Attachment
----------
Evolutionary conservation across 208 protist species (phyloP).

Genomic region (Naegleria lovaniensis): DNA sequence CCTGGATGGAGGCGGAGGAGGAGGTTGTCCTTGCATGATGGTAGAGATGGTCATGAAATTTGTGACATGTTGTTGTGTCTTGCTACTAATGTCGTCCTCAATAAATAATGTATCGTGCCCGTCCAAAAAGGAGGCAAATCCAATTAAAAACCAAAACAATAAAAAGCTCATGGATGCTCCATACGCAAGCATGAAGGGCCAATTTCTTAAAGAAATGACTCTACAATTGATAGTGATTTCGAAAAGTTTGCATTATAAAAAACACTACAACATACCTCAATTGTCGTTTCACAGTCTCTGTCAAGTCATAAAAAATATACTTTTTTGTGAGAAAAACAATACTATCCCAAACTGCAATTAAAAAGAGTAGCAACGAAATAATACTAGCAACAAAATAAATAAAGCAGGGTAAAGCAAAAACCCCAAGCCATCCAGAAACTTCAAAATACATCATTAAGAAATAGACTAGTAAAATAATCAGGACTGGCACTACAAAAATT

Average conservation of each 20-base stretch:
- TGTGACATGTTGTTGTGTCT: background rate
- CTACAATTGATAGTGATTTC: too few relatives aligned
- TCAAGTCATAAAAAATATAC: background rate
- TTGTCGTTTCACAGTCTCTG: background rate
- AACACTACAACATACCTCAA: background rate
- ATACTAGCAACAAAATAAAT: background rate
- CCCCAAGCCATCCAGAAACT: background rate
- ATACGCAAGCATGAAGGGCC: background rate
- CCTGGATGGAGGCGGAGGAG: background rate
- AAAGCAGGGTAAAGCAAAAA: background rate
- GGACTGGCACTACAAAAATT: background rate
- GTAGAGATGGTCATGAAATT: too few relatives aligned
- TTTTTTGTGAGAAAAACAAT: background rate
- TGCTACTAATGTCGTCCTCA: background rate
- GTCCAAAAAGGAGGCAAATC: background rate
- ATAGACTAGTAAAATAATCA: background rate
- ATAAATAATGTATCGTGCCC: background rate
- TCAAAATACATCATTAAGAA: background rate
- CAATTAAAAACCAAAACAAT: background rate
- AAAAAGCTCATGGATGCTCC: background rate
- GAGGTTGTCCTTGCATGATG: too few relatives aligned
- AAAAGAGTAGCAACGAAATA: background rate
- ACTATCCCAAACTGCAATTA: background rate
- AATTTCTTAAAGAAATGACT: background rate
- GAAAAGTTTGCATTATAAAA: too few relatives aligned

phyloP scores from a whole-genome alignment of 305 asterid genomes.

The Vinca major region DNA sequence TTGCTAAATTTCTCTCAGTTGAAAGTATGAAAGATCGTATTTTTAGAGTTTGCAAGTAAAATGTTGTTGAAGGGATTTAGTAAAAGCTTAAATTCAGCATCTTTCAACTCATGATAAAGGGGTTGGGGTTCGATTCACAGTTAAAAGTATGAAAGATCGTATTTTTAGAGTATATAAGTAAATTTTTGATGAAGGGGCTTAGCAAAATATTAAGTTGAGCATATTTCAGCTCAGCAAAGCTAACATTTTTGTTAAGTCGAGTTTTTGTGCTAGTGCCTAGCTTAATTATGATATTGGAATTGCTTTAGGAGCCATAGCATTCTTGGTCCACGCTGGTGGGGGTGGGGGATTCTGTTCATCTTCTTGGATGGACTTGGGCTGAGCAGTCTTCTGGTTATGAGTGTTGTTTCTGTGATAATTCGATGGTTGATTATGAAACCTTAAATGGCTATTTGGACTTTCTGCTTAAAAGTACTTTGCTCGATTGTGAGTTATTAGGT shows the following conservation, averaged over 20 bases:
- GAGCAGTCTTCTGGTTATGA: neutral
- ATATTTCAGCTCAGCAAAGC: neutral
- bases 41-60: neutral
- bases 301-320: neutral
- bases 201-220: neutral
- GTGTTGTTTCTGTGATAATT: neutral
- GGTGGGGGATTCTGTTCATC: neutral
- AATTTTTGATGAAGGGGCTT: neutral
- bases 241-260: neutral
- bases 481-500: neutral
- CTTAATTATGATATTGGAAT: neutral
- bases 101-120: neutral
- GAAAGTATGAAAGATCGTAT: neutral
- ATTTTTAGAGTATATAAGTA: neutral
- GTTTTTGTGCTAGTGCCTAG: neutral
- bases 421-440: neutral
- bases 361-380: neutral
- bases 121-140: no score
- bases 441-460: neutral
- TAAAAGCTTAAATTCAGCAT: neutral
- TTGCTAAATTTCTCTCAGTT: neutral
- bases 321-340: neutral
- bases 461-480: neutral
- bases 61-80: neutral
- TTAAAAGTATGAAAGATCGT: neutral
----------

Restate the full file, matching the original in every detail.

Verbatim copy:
Evolutionary conservation across 208 protist species (phyloP).

Genomic region (Naegleria lovaniensis): DNA sequence CCTGGATGGAGGCGGAGGAGGAGGTTGTCCTTGCATGATGGTAGAGATGGTCATGAAATTTGTGACATGTTGTTGTGTCTTGCTACTAATGTCGTCCTCAATAAATAATGTATCGTGCCCGTCCAAAAAGGAGGCAAATCCAATTAAAAACCAAAACAATAAAAAGCTCATGGATGCTCCATACGCAAGCATGAAGGGCCAATTTCTTAAAGAAATGACTCTACAATTGATAGTGATTTCGAAAAGTTTGCATTATAAAAAACACTACAACATACCTCAATTGTCGTTTCACAGTCTCTGTCAAGTCATAAAAAATATACTTTTTTGTGAGAAAAACAATACTATCCCAAACTGCAATTAAAAAGAGTAGCAACGAAATAATACTAGCAACAAAATAAATAAAGCAGGGTAAAGCAAAAACCCCAAGCCATCCAGAAACTTCAAAATACATCATTAAGAAATAGACTAGTAAAATAATCAGGACTGGCACTACAAAAATT

Average conservation of each 20-base stretch:
- TGTGACATGTTGTTGTGTCT: background rate
- CTACAATTGATAGTGATTTC: too few relatives aligned
- TCAAGTCATAAAAAATATAC: background rate
- TTGTCGTTTCACAGTCTCTG: background rate
- AACACTACAACATACCTCAA: background rate
- ATACTAGCAACAAAATAAAT: background rate
- CCCCAAGCCATCCAGAAACT: background rate
- ATACGCAAGCATGAAGGGCC: background rate
- CCTGGATGGAGGCGGAGGAG: background rate
- AAAGCAGGGTAAAGCAAAAA: background rate
- GGACTGGCACTACAAAAATT: background rate
- GTAGAGATGGTCATGAAATT: too few relatives aligned
- TTTTTTGTGAGAAAAACAAT: background rate
- TGCTACTAATGTCGTCCTCA: background rate
- GTCCAAAAAGGAGGCAAATC: background rate
- ATAGACTAGTAAAATAATCA: background rate
- ATAAATAATGTATCGTGCCC: background rate
- TCAAAATACATCATTAAGAA: background rate
- CAATTAAAAACCAAAACAAT: background rate
- AAAAAGCTCATGGATGCTCC: background rate
- GAGGTTGTCCTTGCATGATG: too few relatives aligned
- AAAAGAGTAGCAACGAAATA: background rate
- ACTATCCCAAACTGCAATTA: background rate
- AATTTCTTAAAGAAATGACT: background rate
- GAAAAGTTTGCATTATAAAA: too few relatives aligned

phyloP scores from a whole-genome alignment of 305 asterid genomes.

The Vinca major region DNA sequence TTGCTAAATTTCTCTCAGTTGAAAGTATGAAAGATCGTATTTTTAGAGTTTGCAAGTAAAATGTTGTTGAAGGGATTTAGTAAAAGCTTAAATTCAGCATCTTTCAACTCATGATAAAGGGGTTGGGGTTCGATTCACAGTTAAAAGTATGAAAGATCGTATTTTTAGAGTATATAAGTAAATTTTTGATGAAGGGGCTTAGCAAAATATTAAGTTGAGCATATTTCAGCTCAGCAAAGCTAACATTTTTGTTAAGTCGAGTTTTTGTGCTAGTGCCTAGCTTAATTATGATATTGGAATTGCTTTAGGAGCCATAGCATTCTTGGTCCACGCTGGTGGGGGTGGGGGATTCTGTTCATCTTCTTGGATGGACTTGGGCTGAGCAGTCTTCTGGTTATGAGTGTTGTTTCTGTGATAATTCGATGGTTGATTATGAAACCTTAAATGGCTATTTGGACTTTCTGCTTAAAAGTACTTTGCTCGATTGTGAGTTATTAGGT shows the following conservation, averaged over 20 bases:
- GAGCAGTCTTCTGGTTATGA: neutral
- ATATTTCAGCTCAGCAAAGC: neutral
- bases 41-60: neutral
- bases 301-320: neutral
- bases 201-220: neutral
- GTGTTGTTTCTGTGATAATT: neutral
- GGTGGGGGATTCTGTTCATC: neutral
- AATTTTTGATGAAGGGGCTT: neutral
- bases 241-260: neutral
- bases 481-500: neutral
- CTTAATTATGATATTGGAAT: neutral
- bases 101-120: neutral
- GAAAGTATGAAAGATCGTAT: neutral
- ATTTTTAGAGTATATAAGTA: neutral
- GTTTTTGTGCTAGTGCCTAG: neutral
- bases 421-440: neutral
- bases 361-380: neutral
- bases 121-140: no score
- bases 441-460: neutral
- TAAAAGCTTAAATTCAGCAT: neutral
- TTGCTAAATTTCTCTCAGTT: neutral
- bases 321-340: neutral
- bases 461-480: neutral
- bases 61-80: neutral
- TTAAAAGTATGAAAGATCGT: neutral